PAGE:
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Friday, September 30, 2011

Appropriate planting distance for malunggay determined

A French author and entomologist named Jean Henri Fabre once said, “If there is one vegetable which is God-given, it is the haricot bean.” In the Philippines, with the continuing prominence of malunggay (moringa oleifera) due to its proven nutritive and medicinal values, most Filipinos will probably have an obvious choice.

Regarded as a miracle plant, malunggay has much commercial potentials, thus the need for a formal system for its commercial production. Incidentally, such a system is wanting in the Philippines.

Acting on this concern, a group of researchers from the Bureau of Plant Industry (BPI) conducted a study to develop a malunggay foliage production technology. The study was conducted at the Central Luzon Integrated Agricultural Research Center (CLIARC) in San Miguel, Tarlac.

Using three planting distances (10 cm x 10 cm; 10 cm x 20 cm; 20 cm x 20 cm) and a common depth (2 cm), the study determined the effect of planting distances on the growth of malunggay for fresh herbage (vegetable) and tea herbage production.

Based on the study, after 60 days of transplanting, malunggay planted at a distance of 20 cm x 20 cm, produced the tallest plant and widest leaves. It also gave the highest income at P124,533/ha and the highest return of investment (ROI) at 40%, followed by the 10 cm x 20 cm planting distance at 11%.

The planting distances did not produce any significant differences though, on the length and number of leaves, stem girth, grown out shoots and the total of fresh herbage that is used for vegetable.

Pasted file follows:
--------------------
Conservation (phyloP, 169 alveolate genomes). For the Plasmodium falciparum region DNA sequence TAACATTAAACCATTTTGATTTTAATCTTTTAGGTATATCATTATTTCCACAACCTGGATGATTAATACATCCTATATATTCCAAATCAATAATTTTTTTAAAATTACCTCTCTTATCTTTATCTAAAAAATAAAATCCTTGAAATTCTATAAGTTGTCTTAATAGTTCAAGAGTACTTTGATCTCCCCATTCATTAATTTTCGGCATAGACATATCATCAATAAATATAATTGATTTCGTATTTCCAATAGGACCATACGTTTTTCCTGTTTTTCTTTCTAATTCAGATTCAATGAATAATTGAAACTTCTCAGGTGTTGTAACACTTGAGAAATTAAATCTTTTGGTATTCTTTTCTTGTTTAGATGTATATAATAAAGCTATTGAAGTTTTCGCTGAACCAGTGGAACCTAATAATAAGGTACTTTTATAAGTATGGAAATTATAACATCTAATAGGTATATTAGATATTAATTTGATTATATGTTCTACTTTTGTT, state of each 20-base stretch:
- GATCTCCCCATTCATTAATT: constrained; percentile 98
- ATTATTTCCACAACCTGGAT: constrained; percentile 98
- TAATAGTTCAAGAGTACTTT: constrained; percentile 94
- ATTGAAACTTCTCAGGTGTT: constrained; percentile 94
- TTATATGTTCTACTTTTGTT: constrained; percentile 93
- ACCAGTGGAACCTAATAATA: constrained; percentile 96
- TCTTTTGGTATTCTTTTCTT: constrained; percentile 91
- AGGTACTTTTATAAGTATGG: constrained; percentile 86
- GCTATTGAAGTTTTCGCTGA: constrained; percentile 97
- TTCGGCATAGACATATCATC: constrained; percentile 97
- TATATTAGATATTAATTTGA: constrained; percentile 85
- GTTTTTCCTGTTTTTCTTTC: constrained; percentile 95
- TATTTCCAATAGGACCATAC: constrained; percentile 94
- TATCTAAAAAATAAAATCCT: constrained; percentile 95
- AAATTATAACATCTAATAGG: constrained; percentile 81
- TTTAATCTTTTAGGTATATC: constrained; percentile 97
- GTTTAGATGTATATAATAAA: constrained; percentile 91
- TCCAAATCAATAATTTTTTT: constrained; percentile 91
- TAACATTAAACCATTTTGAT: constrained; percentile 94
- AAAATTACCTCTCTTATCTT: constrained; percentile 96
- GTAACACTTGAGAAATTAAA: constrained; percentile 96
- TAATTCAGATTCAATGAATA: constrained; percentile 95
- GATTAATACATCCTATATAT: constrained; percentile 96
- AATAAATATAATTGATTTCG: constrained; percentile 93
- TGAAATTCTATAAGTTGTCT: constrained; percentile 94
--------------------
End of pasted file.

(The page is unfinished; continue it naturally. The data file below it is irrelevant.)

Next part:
Planting distances, however, proved to have significant effects in terms of herbage tea production. The 10 cm x 10 cm planting distance significantly yielded the highest produce at 3,308 kg over a 1-year period. Despite this yield, it gave a negative return of investment (ROI). The researchers attributed this to higher labor cost and farm inputs compared with other treatments.

The 10 cm x 20 cm planting distance for herbage tea production gave the second highest produce at 3,077 kg, followed by the 20 cm x 20 cm planting distance at 2,937 kg.

This and other information on research and development activities pertaining to the agriculture, forestry and natural resources (AFNR) sectors are featured in the 2009 Highlights.

A yearly publication of the Philippine Council for Agriculture, Forestry and Natural Resources Research and Development (PCARRD) Highlights presents research and development accomplishments of government institutions towards bringing better opportunities for our people especially in the countryside. Ricardo R. Argana, S&T Media Service

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